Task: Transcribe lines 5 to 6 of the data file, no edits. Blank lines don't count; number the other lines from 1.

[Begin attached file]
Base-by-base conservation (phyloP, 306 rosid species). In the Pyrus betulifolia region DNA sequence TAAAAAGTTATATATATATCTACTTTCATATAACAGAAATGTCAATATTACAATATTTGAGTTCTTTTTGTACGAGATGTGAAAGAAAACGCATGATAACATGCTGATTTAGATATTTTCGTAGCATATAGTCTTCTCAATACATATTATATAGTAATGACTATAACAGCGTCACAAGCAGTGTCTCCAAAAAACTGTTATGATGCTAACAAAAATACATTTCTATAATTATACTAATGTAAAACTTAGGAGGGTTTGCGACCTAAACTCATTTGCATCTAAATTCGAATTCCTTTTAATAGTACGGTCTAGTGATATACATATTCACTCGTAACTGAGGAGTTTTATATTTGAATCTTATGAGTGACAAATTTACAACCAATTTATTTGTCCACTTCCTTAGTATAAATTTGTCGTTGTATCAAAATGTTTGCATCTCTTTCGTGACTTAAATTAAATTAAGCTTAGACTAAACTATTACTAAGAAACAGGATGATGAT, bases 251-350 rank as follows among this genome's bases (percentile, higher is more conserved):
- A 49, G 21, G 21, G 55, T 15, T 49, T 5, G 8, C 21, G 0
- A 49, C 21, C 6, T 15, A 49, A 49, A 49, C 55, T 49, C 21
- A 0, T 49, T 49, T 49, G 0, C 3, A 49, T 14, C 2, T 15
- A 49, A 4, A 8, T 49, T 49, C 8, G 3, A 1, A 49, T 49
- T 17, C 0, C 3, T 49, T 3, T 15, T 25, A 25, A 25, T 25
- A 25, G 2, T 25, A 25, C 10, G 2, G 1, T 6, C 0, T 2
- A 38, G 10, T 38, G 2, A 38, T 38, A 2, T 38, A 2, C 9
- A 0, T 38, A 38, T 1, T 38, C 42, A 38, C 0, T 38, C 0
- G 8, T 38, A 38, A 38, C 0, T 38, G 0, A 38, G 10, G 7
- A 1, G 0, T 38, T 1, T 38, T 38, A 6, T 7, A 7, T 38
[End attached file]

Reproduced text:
- A 49, A 4, A 8, T 49, T 49, C 8, G 3, A 1, A 49, T 49
- T 17, C 0, C 3, T 49, T 3, T 15, T 25, A 25, A 25, T 25